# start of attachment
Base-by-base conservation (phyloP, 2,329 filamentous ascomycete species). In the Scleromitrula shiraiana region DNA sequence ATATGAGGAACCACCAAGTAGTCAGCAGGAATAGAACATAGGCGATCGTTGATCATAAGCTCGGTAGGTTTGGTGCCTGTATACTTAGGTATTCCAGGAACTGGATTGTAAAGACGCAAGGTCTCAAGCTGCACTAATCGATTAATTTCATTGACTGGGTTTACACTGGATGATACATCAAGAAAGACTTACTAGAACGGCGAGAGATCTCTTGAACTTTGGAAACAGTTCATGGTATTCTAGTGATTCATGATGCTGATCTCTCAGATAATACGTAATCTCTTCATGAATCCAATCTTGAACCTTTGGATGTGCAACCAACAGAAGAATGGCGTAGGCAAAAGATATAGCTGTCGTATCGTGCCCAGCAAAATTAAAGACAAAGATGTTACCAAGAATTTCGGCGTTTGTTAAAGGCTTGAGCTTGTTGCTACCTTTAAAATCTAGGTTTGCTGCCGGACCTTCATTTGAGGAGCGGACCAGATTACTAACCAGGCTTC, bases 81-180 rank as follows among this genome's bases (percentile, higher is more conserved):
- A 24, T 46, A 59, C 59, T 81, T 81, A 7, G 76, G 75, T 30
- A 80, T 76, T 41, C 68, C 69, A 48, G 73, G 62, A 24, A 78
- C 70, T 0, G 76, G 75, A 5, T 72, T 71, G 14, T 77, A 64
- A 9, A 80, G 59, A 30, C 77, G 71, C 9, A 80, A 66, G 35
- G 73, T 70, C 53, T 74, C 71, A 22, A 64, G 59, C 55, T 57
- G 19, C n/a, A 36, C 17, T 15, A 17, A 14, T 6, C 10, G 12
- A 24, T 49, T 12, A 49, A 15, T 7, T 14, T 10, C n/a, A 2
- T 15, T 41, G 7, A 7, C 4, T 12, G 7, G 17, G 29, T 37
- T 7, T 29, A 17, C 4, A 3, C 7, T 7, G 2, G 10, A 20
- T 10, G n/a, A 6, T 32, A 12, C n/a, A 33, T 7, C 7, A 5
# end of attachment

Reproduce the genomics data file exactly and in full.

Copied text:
Base-by-base conservation (phyloP, 2,329 filamentous ascomycete species). In the Scleromitrula shiraiana region DNA sequence ATATGAGGAACCACCAAGTAGTCAGCAGGAATAGAACATAGGCGATCGTTGATCATAAGCTCGGTAGGTTTGGTGCCTGTATACTTAGGTATTCCAGGAACTGGATTGTAAAGACGCAAGGTCTCAAGCTGCACTAATCGATTAATTTCATTGACTGGGTTTACACTGGATGATACATCAAGAAAGACTTACTAGAACGGCGAGAGATCTCTTGAACTTTGGAAACAGTTCATGGTATTCTAGTGATTCATGATGCTGATCTCTCAGATAATACGTAATCTCTTCATGAATCCAATCTTGAACCTTTGGATGTGCAACCAACAGAAGAATGGCGTAGGCAAAAGATATAGCTGTCGTATCGTGCCCAGCAAAATTAAAGACAAAGATGTTACCAAGAATTTCGGCGTTTGTTAAAGGCTTGAGCTTGTTGCTACCTTTAAAATCTAGGTTTGCTGCCGGACCTTCATTTGAGGAGCGGACCAGATTACTAACCAGGCTTC, bases 81-180 rank as follows among this genome's bases (percentile, higher is more conserved):
- A 24, T 46, A 59, C 59, T 81, T 81, A 7, G 76, G 75, T 30
- A 80, T 76, T 41, C 68, C 69, A 48, G 73, G 62, A 24, A 78
- C 70, T 0, G 76, G 75, A 5, T 72, T 71, G 14, T 77, A 64
- A 9, A 80, G 59, A 30, C 77, G 71, C 9, A 80, A 66, G 35
- G 73, T 70, C 53, T 74, C 71, A 22, A 64, G 59, C 55, T 57
- G 19, C n/a, A 36, C 17, T 15, A 17, A 14, T 6, C 10, G 12
- A 24, T 49, T 12, A 49, A 15, T 7, T 14, T 10, C n/a, A 2
- T 15, T 41, G 7, A 7, C 4, T 12, G 7, G 17, G 29, T 37
- T 7, T 29, A 17, C 4, A 3, C 7, T 7, G 2, G 10, A 20
- T 10, G n/a, A 6, T 32, A 12, C n/a, A 33, T 7, C 7, A 5